This week: U.S. Congress tees up five cyber-surveillance proposals


A recent barrage of proposed cybersecurity bills in the U.S. Congress may appear to be about protecting digital information. One bill even uses the terms “security” 91 times and “threat” nearly 150 times. But this language obscures an important fact: These bills create brand new privacy-invasive surveillance powers. Every single one of these proposals would reward companies that send user information to the government, including the NSA and FBI, without adequately protecting user privacy. Congress may vote on at least two of the bills as early as this week.

To protect your rights and stop these dangerous cyber-surveillance bills, Access and our  allies have launched StopCyberSpying.com, giving you the chance to speak out and urge President Obama to veto these bills. Previously, Obama threatened to veto similar legislation called the Cyber Intelligence Sharing and Protection Act (CISPA). He presented three minimum requirements for cybersecurity legislation: (1) it must “carefully safeguard” privacy and civil liberties, (2) it must preserve the respective roles of civilian and intelligence agencies, and (3) liability protections must be “targeted.” All five of  the current proposals fail to meet these requirements. They also fail in several other ways, including failing to provide adequate transparency and safeguard the integrity of our communications systems.

Here is the current status of these five proposals (we know these acronyms and committee names are confusing. Hang in there — this is important.):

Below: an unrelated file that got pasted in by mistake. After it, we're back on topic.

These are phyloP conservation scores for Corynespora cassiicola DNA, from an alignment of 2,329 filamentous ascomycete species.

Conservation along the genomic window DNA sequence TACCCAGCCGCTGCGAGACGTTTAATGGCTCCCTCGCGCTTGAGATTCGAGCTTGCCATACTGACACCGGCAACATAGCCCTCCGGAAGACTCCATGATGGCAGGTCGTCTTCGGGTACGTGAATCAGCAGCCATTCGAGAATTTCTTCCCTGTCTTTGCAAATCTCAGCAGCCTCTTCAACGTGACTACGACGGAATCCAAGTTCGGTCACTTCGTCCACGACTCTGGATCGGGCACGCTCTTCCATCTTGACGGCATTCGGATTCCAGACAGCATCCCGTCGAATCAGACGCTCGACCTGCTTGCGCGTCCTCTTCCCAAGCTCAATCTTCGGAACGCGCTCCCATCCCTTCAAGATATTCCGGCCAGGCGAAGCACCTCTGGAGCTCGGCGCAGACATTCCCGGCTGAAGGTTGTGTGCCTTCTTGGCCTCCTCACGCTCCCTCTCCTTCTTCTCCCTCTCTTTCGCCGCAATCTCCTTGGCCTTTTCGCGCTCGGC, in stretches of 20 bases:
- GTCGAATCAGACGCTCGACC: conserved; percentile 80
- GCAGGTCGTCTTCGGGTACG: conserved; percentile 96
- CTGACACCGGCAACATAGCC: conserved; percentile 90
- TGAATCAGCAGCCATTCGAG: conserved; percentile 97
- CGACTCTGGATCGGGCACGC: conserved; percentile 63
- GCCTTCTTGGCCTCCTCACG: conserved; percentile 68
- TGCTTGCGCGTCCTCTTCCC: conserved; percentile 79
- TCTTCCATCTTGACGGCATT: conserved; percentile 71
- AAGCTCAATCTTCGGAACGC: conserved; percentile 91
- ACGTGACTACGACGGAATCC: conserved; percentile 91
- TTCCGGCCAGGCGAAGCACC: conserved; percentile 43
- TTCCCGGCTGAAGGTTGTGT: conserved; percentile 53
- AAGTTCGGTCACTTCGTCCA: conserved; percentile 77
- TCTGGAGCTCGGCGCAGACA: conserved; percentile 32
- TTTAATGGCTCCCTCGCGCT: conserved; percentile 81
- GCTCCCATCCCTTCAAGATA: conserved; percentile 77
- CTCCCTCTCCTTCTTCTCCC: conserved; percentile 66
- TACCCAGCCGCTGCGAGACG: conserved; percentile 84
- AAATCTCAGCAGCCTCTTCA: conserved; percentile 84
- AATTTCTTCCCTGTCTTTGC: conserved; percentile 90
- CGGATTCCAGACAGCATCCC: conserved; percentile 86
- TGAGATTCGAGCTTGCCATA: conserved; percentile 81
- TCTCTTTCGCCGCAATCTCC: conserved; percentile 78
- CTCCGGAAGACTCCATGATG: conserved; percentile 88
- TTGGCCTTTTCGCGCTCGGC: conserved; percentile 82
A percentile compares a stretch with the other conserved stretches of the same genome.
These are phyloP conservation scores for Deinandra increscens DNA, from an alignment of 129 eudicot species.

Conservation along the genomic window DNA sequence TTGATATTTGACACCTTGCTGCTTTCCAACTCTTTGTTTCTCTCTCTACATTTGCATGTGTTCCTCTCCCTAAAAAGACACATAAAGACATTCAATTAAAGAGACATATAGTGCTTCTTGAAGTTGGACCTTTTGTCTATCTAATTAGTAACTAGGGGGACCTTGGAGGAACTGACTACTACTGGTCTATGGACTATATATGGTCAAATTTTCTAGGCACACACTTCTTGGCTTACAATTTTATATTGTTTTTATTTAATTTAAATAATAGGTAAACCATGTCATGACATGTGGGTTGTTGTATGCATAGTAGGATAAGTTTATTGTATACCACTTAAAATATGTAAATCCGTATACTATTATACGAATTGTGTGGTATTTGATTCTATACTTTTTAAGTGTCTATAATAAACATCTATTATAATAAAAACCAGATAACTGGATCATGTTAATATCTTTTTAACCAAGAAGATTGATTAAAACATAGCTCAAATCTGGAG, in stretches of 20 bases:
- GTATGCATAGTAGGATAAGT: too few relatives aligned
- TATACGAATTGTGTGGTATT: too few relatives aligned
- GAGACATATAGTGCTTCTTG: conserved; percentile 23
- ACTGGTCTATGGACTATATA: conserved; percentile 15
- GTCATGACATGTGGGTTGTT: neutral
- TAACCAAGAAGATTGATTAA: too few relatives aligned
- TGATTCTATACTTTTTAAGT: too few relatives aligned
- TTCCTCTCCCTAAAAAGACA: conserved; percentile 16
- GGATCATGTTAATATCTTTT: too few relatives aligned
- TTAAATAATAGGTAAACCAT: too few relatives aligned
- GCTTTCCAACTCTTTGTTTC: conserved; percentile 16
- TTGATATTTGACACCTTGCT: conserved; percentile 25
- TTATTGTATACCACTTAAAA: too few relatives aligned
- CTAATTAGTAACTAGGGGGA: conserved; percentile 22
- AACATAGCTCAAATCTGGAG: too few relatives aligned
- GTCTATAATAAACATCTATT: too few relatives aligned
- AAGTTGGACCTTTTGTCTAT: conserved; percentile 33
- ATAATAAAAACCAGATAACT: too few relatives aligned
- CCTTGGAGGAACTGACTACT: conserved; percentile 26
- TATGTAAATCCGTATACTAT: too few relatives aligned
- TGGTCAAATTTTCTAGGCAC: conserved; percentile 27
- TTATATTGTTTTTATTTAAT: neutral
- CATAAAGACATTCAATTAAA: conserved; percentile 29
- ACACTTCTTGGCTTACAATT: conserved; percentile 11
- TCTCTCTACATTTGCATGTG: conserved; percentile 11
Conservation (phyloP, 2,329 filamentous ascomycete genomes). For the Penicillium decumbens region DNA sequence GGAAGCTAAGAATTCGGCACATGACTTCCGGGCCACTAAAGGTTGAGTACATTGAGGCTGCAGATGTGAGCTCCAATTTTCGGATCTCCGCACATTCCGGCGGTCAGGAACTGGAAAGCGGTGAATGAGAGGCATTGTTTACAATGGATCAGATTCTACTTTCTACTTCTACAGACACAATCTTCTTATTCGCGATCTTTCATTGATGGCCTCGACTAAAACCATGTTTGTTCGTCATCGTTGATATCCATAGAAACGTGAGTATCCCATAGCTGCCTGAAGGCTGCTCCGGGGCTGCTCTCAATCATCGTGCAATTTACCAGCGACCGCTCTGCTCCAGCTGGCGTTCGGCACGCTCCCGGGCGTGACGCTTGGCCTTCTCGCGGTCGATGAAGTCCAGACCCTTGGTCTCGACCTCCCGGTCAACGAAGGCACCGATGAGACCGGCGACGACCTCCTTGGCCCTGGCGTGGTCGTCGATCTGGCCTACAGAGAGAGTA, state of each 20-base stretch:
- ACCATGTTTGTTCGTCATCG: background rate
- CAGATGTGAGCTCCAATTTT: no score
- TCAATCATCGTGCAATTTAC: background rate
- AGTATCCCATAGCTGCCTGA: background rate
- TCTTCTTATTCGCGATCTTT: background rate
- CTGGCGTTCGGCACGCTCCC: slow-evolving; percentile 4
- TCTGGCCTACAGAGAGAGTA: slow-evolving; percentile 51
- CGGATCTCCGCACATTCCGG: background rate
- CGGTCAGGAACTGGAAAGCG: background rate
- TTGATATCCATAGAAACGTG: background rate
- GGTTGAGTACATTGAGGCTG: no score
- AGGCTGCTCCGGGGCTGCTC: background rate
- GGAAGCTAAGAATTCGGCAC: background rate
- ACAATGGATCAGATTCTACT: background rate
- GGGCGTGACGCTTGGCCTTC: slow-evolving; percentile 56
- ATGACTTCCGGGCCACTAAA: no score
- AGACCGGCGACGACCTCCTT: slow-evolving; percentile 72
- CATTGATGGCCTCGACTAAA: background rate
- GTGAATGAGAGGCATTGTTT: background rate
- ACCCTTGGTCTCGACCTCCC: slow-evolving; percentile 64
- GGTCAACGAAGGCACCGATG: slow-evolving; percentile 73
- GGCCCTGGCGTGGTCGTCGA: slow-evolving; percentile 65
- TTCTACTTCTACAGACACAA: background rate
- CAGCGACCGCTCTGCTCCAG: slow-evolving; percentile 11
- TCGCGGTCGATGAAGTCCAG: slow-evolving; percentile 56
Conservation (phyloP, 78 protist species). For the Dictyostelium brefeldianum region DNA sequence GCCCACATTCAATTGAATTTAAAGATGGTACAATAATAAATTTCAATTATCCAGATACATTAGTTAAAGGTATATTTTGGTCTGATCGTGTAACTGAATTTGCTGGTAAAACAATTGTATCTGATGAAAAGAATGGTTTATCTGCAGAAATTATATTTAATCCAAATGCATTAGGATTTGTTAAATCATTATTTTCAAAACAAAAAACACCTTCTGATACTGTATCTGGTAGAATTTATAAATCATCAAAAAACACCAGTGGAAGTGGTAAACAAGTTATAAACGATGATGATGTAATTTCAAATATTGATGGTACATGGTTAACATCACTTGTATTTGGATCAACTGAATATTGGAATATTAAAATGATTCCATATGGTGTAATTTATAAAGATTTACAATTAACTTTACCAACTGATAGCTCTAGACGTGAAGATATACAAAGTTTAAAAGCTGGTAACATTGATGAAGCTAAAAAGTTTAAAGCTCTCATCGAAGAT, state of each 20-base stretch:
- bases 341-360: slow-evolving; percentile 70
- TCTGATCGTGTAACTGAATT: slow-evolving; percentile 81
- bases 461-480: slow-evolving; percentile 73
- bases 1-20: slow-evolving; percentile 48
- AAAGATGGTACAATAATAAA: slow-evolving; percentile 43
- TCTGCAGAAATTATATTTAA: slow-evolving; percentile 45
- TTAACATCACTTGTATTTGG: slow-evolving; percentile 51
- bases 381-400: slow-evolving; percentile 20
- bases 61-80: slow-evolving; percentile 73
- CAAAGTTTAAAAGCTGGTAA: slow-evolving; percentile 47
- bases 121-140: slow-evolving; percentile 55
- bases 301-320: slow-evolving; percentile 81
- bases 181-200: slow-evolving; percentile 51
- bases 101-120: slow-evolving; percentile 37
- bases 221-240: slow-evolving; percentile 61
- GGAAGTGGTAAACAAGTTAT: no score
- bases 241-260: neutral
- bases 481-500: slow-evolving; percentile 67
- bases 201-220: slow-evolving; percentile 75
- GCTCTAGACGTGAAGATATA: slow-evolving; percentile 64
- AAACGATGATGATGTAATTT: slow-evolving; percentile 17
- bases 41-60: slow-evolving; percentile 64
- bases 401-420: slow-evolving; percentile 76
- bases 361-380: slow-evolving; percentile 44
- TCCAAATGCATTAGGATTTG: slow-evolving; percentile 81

These bills allow companies to “share” just about any type of information, including personal information such as your computer’s IP address and email content. As technologists explain in a letter to leaders in Congress, much of this information is of little use to cybersecurity, and sharing it may even pose a threat to network security.

The bills would also increase the role of intelligence agencies in cybersecurity efforts, opening new avenues for government surveillance. In each case, the agency receiving the information is either encouraged or required to share it with other agencies. Most of the bills designate an office in the civilian Department of Homeland Security to act as the government portal. The PCNA further diminishes civilian leadership by placing leadership in an office of the head of U.S. intelligence. In addition, some of these bills allow agencies to use information ostensibly collected for cybersecurity to investigate a wide  array of crimes, many of which are unrelated to security.

Since these bills include extensive liability protections, they ensure that companies could send user information to the government with impunity — even if they would otherwise have violated other privacy protections. The CTSA, for example, provides companies absolute civil and criminal protection for even willfully harming users’ privacy.

Finally, these bills threaten network security. The three bills most likely to pass, CISA, the NCPA, and the PCNA, create new risks to security, allowing companies to take damaging “defensive measures.” In response, malicious hackers may try to disguise their identities so that damage would be misdirected to the wrong networks.

President Obama has issued clear guidance and criteria for cybersecurity legislation. Based on his own standards, each of these bills fail. Now we must step forward to ensure that the President acts to protect our privacy and network security. Join us by taking action now at StopCyberSpying.com.

Update, 4/22/2015: Access has now joined with allies in calling on Congress to reject CISA and the PCNA. Read the letter calling for a rejection of CISA here and the letters calling for a rejection of the PCNA here and here.